Now, call me naïve and indeed British, but I had never heard the term “pastry pig” and I imagined a whole roast pig wrapped in pastry, a sort of giant pork en croute, which would have been very splendid, a bit like Robert May’s pastry stag.  It would have been extremely hard to cook, but I thought that was the whole point.

However, poking around the internet it seems I’m the only once who thinks this.  Anyone who has an opinion thinks the reference is to “pig in a blanket” which in my country are called sausage rolls, and that seems strangely disappointing and low-key and a bit tacky for a great Gatsby party.  Although of course that may be the whole point, that Gatsby isn't as classy as he thinks he is.

Below is a picture of Gatsby from the Baz Lurhmann movie, which I found just unbearable.  I couldn't tell you what those things are on the plates surrounding Gatsby are, but I'm pretty sure none of them is supposed to be a pig in a blanket.  Not much sign of a harlequin salad or a turkey either.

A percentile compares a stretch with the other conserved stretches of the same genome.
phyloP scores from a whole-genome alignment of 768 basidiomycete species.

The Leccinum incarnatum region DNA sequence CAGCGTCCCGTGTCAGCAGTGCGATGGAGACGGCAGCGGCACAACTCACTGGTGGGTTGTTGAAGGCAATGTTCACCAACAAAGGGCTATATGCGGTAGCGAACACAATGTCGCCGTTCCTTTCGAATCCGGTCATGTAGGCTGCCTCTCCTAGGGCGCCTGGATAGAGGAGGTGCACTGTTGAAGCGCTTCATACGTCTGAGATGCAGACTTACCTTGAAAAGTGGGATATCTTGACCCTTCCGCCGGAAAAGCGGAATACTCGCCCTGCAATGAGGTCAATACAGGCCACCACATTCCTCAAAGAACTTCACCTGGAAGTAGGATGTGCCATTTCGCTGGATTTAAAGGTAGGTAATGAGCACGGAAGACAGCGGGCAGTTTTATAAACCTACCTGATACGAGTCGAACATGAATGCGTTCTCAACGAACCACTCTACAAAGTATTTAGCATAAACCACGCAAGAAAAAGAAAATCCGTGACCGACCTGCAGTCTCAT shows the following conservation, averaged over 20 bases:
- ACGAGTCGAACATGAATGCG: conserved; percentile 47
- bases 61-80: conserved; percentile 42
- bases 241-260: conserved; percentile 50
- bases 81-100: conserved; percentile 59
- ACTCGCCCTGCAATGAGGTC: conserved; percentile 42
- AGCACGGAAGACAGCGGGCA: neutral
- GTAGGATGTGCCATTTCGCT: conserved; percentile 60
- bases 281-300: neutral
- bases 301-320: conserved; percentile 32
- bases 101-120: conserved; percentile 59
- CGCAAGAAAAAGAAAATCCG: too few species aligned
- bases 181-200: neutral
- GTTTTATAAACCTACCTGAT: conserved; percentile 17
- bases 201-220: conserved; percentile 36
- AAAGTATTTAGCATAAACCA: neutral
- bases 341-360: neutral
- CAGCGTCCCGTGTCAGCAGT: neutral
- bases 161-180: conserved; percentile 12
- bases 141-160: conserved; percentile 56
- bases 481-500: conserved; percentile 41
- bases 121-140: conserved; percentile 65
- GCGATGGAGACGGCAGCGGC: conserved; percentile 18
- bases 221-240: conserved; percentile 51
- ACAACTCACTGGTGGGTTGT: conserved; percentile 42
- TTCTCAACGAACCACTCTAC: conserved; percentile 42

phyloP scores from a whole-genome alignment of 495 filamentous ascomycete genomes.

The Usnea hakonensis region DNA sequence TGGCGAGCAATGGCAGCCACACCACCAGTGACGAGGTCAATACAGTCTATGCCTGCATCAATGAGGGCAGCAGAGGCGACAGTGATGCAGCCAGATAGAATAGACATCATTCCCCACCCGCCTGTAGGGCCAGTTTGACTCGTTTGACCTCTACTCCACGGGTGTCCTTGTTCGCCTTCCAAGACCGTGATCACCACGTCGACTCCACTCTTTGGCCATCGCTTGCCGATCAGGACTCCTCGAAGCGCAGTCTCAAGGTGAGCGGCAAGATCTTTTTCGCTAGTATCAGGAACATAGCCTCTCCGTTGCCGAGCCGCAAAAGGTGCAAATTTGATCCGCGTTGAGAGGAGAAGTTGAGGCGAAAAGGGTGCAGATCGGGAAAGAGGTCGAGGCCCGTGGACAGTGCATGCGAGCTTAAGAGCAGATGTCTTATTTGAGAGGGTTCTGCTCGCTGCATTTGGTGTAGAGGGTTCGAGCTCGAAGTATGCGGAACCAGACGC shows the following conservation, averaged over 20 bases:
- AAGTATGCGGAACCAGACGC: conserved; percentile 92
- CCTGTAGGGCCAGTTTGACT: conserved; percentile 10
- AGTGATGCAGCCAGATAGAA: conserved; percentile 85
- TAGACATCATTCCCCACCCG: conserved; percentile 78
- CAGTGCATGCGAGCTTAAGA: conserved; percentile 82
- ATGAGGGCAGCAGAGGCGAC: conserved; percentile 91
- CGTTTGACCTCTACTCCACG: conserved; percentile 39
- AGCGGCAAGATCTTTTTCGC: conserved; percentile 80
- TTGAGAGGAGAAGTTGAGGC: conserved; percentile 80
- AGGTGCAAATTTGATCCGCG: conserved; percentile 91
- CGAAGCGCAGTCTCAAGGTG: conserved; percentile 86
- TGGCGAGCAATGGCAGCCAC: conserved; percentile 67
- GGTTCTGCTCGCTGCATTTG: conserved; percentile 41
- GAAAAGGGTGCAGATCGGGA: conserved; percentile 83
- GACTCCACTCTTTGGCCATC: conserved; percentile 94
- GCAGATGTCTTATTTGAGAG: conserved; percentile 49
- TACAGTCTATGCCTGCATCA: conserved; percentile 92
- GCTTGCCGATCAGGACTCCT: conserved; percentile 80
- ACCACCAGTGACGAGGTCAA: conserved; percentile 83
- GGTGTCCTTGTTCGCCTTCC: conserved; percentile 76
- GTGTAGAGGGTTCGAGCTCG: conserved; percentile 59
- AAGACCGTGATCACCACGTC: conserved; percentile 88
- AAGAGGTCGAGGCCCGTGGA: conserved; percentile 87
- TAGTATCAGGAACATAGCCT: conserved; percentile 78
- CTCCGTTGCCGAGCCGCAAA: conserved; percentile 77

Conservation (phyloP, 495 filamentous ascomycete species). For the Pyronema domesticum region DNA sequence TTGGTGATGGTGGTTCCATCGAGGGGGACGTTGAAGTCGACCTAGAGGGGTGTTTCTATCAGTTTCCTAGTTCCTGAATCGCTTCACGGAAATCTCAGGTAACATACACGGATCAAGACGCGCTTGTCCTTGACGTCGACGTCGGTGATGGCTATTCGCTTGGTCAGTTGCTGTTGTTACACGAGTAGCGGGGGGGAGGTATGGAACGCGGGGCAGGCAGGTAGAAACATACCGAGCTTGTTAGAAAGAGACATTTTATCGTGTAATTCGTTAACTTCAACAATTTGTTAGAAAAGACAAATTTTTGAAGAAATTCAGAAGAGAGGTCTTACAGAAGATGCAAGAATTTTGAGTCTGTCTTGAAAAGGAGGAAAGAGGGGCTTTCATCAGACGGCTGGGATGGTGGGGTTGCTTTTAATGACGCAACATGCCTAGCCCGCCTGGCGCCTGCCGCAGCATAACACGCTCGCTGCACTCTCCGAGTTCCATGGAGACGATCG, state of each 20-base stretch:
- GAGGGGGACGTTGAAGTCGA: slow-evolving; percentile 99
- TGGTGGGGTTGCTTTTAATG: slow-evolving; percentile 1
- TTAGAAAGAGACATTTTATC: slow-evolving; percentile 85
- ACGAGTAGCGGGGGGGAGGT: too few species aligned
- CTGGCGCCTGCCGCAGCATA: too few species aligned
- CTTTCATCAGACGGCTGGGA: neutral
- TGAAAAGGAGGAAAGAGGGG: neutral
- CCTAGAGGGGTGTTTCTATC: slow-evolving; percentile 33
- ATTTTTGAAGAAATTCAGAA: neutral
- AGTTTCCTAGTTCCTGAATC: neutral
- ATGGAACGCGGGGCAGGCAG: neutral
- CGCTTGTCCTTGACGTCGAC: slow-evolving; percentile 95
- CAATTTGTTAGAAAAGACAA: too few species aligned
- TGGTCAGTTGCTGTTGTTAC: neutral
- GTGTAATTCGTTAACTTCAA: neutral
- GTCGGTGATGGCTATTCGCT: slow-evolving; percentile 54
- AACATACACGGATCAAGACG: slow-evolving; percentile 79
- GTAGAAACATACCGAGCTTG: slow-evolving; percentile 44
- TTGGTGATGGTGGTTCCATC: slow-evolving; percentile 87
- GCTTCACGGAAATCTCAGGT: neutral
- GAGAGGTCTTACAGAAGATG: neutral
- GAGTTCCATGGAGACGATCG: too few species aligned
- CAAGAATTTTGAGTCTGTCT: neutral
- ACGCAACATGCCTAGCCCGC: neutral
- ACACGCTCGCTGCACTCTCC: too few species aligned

Tuesday, January 21, 2014


Some people say one thing, and some people say another, and I only know what I read, and I don’t necessarily believe much of it, but there’s some suggestion abroad that eating too much tofu will feminize a man, reduce his libido and his sperm count, and make his testicles atrophy.  These are good reasons for not eating tofu, though personally I can think of others, and of course the soy bean lobby says it’s not true anyway.

My companion and I went to a cheap and cheerful Indian restaurant on Melrose Avenue, called Anarkali.  Anarkali means “pomegranate blossom” and was the name of slave girl, possibly a real person, who either was or was not ordered to be buried alive by the Mughal emperor Akbar for having an affair with his son.  That’ll teach her.